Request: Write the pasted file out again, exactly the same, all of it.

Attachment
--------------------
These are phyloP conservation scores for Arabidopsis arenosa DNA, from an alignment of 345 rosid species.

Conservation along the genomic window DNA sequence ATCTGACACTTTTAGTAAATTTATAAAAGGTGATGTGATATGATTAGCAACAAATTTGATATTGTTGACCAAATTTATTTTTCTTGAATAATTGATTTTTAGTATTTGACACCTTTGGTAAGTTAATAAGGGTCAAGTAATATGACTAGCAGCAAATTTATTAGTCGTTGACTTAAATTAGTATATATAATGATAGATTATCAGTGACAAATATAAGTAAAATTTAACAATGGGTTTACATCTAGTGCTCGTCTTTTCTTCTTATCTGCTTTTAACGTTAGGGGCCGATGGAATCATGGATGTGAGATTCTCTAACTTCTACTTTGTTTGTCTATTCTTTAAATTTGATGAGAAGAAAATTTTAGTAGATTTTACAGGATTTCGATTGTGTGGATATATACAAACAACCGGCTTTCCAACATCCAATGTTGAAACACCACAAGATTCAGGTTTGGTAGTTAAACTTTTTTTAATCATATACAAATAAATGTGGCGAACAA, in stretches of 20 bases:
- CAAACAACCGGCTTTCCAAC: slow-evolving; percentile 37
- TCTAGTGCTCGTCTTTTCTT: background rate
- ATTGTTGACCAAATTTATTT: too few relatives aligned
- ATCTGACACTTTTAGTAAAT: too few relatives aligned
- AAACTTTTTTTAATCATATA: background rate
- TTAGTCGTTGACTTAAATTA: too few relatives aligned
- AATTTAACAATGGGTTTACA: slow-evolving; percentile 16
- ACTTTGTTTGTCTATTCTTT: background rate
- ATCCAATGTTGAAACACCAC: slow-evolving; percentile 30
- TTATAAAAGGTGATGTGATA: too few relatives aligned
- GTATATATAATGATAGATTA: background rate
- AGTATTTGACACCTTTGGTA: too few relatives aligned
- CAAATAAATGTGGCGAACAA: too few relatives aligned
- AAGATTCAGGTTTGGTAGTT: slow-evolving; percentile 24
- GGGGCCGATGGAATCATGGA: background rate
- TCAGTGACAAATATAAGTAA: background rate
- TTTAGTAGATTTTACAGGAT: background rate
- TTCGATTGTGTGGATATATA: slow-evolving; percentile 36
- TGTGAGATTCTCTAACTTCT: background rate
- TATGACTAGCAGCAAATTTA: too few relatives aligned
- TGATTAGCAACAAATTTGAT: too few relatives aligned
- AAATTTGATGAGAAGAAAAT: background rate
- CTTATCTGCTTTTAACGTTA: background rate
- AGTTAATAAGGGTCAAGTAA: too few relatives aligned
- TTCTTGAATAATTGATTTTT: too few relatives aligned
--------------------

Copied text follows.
These are phyloP conservation scores for Arabidopsis arenosa DNA, from an alignment of 345 rosid species.

Conservation along the genomic window DNA sequence ATCTGACACTTTTAGTAAATTTATAAAAGGTGATGTGATATGATTAGCAACAAATTTGATATTGTTGACCAAATTTATTTTTCTTGAATAATTGATTTTTAGTATTTGACACCTTTGGTAAGTTAATAAGGGTCAAGTAATATGACTAGCAGCAAATTTATTAGTCGTTGACTTAAATTAGTATATATAATGATAGATTATCAGTGACAAATATAAGTAAAATTTAACAATGGGTTTACATCTAGTGCTCGTCTTTTCTTCTTATCTGCTTTTAACGTTAGGGGCCGATGGAATCATGGATGTGAGATTCTCTAACTTCTACTTTGTTTGTCTATTCTTTAAATTTGATGAGAAGAAAATTTTAGTAGATTTTACAGGATTTCGATTGTGTGGATATATACAAACAACCGGCTTTCCAACATCCAATGTTGAAACACCACAAGATTCAGGTTTGGTAGTTAAACTTTTTTTAATCATATACAAATAAATGTGGCGAACAA, in stretches of 20 bases:
- CAAACAACCGGCTTTCCAAC: slow-evolving; percentile 37
- TCTAGTGCTCGTCTTTTCTT: background rate
- ATTGTTGACCAAATTTATTT: too few relatives aligned
- ATCTGACACTTTTAGTAAAT: too few relatives aligned
- AAACTTTTTTTAATCATATA: background rate
- TTAGTCGTTGACTTAAATTA: too few relatives aligned
- AATTTAACAATGGGTTTACA: slow-evolving; percentile 16
- ACTTTGTTTGTCTATTCTTT: background rate
- ATCCAATGTTGAAACACCAC: slow-evolving; percentile 30
- TTATAAAAGGTGATGTGATA: too few relatives aligned
- GTATATATAATGATAGATTA: background rate
- AGTATTTGACACCTTTGGTA: too few relatives aligned
- CAAATAAATGTGGCGAACAA: too few relatives aligned
- AAGATTCAGGTTTGGTAGTT: slow-evolving; percentile 24
- GGGGCCGATGGAATCATGGA: background rate
- TCAGTGACAAATATAAGTAA: background rate
- TTTAGTAGATTTTACAGGAT: background rate
- TTCGATTGTGTGGATATATA: slow-evolving; percentile 36
- TGTGAGATTCTCTAACTTCT: background rate
- TATGACTAGCAGCAAATTTA: too few relatives aligned
- TGATTAGCAACAAATTTGAT: too few relatives aligned
- AAATTTGATGAGAAGAAAAT: background rate
- CTTATCTGCTTTTAACGTTA: background rate
- AGTTAATAAGGGTCAAGTAA: too few relatives aligned
- TTCTTGAATAATTGATTTTT: too few relatives aligned